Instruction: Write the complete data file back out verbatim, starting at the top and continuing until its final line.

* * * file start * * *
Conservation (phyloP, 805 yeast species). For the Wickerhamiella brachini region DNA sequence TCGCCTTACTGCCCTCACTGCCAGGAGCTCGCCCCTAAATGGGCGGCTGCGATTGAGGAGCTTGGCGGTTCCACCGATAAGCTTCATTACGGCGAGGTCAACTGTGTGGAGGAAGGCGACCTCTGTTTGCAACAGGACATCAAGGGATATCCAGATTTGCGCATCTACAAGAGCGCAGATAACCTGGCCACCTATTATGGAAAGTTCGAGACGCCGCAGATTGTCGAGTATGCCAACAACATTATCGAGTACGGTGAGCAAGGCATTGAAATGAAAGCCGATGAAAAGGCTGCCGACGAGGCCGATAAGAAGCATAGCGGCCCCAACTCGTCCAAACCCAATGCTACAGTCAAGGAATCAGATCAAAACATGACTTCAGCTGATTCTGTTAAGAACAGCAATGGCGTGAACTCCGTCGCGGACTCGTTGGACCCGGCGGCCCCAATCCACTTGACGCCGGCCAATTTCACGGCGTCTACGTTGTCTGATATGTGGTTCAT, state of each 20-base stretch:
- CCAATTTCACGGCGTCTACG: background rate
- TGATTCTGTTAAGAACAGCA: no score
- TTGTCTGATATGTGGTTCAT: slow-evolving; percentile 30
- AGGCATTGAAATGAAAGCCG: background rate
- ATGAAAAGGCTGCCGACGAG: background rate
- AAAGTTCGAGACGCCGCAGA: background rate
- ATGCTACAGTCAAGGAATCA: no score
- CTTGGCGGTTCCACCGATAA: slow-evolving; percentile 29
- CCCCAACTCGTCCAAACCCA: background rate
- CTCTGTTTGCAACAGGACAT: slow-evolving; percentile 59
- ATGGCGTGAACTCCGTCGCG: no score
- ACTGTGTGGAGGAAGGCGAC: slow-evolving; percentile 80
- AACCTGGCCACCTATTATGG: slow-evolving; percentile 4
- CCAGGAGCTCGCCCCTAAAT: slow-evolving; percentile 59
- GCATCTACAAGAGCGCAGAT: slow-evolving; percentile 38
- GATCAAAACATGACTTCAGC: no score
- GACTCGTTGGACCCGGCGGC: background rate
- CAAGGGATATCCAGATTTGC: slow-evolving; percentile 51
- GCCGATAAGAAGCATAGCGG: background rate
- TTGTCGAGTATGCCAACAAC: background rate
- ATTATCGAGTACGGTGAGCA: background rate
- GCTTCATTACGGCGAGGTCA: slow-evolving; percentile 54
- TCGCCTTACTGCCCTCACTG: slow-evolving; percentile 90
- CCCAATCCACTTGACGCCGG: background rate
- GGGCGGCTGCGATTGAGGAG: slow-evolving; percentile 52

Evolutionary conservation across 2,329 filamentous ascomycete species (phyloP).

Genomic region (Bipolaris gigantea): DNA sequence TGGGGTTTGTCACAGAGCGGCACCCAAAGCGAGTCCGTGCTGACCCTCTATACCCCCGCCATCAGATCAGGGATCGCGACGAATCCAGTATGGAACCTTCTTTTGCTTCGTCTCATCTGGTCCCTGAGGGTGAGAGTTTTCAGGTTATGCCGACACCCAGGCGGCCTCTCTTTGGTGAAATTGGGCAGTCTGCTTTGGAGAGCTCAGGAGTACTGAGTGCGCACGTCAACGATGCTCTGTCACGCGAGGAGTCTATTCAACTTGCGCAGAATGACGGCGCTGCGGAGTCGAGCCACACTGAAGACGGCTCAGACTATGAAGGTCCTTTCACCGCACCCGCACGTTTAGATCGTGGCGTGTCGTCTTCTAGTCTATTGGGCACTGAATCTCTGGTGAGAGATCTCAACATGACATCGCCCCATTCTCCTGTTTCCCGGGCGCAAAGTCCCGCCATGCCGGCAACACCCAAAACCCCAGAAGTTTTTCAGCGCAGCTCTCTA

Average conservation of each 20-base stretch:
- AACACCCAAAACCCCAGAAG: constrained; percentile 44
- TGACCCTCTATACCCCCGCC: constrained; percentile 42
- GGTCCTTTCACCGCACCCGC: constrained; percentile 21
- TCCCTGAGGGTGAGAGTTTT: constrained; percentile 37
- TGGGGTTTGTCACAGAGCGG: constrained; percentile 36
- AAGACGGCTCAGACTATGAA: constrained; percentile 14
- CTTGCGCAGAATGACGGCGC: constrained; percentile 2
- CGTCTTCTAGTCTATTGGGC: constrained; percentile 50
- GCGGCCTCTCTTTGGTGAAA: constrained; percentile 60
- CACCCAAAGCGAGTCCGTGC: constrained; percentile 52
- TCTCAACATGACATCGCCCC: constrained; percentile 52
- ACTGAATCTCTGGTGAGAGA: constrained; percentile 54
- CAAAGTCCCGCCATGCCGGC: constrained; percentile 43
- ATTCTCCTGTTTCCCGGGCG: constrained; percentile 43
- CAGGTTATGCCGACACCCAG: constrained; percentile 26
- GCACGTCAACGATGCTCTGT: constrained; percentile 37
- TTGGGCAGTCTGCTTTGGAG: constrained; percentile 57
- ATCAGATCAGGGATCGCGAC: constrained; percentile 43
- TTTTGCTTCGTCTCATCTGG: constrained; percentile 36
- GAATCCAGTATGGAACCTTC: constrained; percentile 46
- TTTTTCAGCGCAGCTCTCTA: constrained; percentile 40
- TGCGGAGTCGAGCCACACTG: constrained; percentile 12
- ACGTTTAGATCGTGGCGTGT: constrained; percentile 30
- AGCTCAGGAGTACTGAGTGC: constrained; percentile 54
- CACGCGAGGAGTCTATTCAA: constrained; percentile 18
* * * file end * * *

Conservation (phyloP, 805 yeast species). For the Wickerhamiella brachini region DNA sequence TCGCCTTACTGCCCTCACTGCCAGGAGCTCGCCCCTAAATGGGCGGCTGCGATTGAGGAGCTTGGCGGTTCCACCGATAAGCTTCATTACGGCGAGGTCAACTGTGTGGAGGAAGGCGACCTCTGTTTGCAACAGGACATCAAGGGATATCCAGATTTGCGCATCTACAAGAGCGCAGATAACCTGGCCACCTATTATGGAAAGTTCGAGACGCCGCAGATTGTCGAGTATGCCAACAACATTATCGAGTACGGTGAGCAAGGCATTGAAATGAAAGCCGATGAAAAGGCTGCCGACGAGGCCGATAAGAAGCATAGCGGCCCCAACTCGTCCAAACCCAATGCTACAGTCAAGGAATCAGATCAAAACATGACTTCAGCTGATTCTGTTAAGAACAGCAATGGCGTGAACTCCGTCGCGGACTCGTTGGACCCGGCGGCCCCAATCCACTTGACGCCGGCCAATTTCACGGCGTCTACGTTGTCTGATATGTGGTTCAT, state of each 20-base stretch:
- CCAATTTCACGGCGTCTACG: background rate
- TGATTCTGTTAAGAACAGCA: no score
- TTGTCTGATATGTGGTTCAT: slow-evolving; percentile 30
- AGGCATTGAAATGAAAGCCG: background rate
- ATGAAAAGGCTGCCGACGAG: background rate
- AAAGTTCGAGACGCCGCAGA: background rate
- ATGCTACAGTCAAGGAATCA: no score
- CTTGGCGGTTCCACCGATAA: slow-evolving; percentile 29
- CCCCAACTCGTCCAAACCCA: background rate
- CTCTGTTTGCAACAGGACAT: slow-evolving; percentile 59
- ATGGCGTGAACTCCGTCGCG: no score
- ACTGTGTGGAGGAAGGCGAC: slow-evolving; percentile 80
- AACCTGGCCACCTATTATGG: slow-evolving; percentile 4
- CCAGGAGCTCGCCCCTAAAT: slow-evolving; percentile 59
- GCATCTACAAGAGCGCAGAT: slow-evolving; percentile 38
- GATCAAAACATGACTTCAGC: no score
- GACTCGTTGGACCCGGCGGC: background rate
- CAAGGGATATCCAGATTTGC: slow-evolving; percentile 51
- GCCGATAAGAAGCATAGCGG: background rate
- TTGTCGAGTATGCCAACAAC: background rate
- ATTATCGAGTACGGTGAGCA: background rate
- GCTTCATTACGGCGAGGTCA: slow-evolving; percentile 54
- TCGCCTTACTGCCCTCACTG: slow-evolving; percentile 90
- CCCAATCCACTTGACGCCGG: background rate
- GGGCGGCTGCGATTGAGGAG: slow-evolving; percentile 52

Evolutionary conservation across 2,329 filamentous ascomycete species (phyloP).

Genomic region (Bipolaris gigantea): DNA sequence TGGGGTTTGTCACAGAGCGGCACCCAAAGCGAGTCCGTGCTGACCCTCTATACCCCCGCCATCAGATCAGGGATCGCGACGAATCCAGTATGGAACCTTCTTTTGCTTCGTCTCATCTGGTCCCTGAGGGTGAGAGTTTTCAGGTTATGCCGACACCCAGGCGGCCTCTCTTTGGTGAAATTGGGCAGTCTGCTTTGGAGAGCTCAGGAGTACTGAGTGCGCACGTCAACGATGCTCTGTCACGCGAGGAGTCTATTCAACTTGCGCAGAATGACGGCGCTGCGGAGTCGAGCCACACTGAAGACGGCTCAGACTATGAAGGTCCTTTCACCGCACCCGCACGTTTAGATCGTGGCGTGTCGTCTTCTAGTCTATTGGGCACTGAATCTCTGGTGAGAGATCTCAACATGACATCGCCCCATTCTCCTGTTTCCCGGGCGCAAAGTCCCGCCATGCCGGCAACACCCAAAACCCCAGAAGTTTTTCAGCGCAGCTCTCTA

Average conservation of each 20-base stretch:
- AACACCCAAAACCCCAGAAG: constrained; percentile 44
- TGACCCTCTATACCCCCGCC: constrained; percentile 42
- GGTCCTTTCACCGCACCCGC: constrained; percentile 21
- TCCCTGAGGGTGAGAGTTTT: constrained; percentile 37
- TGGGGTTTGTCACAGAGCGG: constrained; percentile 36
- AAGACGGCTCAGACTATGAA: constrained; percentile 14
- CTTGCGCAGAATGACGGCGC: constrained; percentile 2
- CGTCTTCTAGTCTATTGGGC: constrained; percentile 50
- GCGGCCTCTCTTTGGTGAAA: constrained; percentile 60
- CACCCAAAGCGAGTCCGTGC: constrained; percentile 52
- TCTCAACATGACATCGCCCC: constrained; percentile 52
- ACTGAATCTCTGGTGAGAGA: constrained; percentile 54
- CAAAGTCCCGCCATGCCGGC: constrained; percentile 43
- ATTCTCCTGTTTCCCGGGCG: constrained; percentile 43
- CAGGTTATGCCGACACCCAG: constrained; percentile 26
- GCACGTCAACGATGCTCTGT: constrained; percentile 37
- TTGGGCAGTCTGCTTTGGAG: constrained; percentile 57
- ATCAGATCAGGGATCGCGAC: constrained; percentile 43
- TTTTGCTTCGTCTCATCTGG: constrained; percentile 36
- GAATCCAGTATGGAACCTTC: constrained; percentile 46
- TTTTTCAGCGCAGCTCTCTA: constrained; percentile 40
- TGCGGAGTCGAGCCACACTG: constrained; percentile 12
- ACGTTTAGATCGTGGCGTGT: constrained; percentile 30
- AGCTCAGGAGTACTGAGTGC: constrained; percentile 54
- CACGCGAGGAGTCTATTCAA: constrained; percentile 18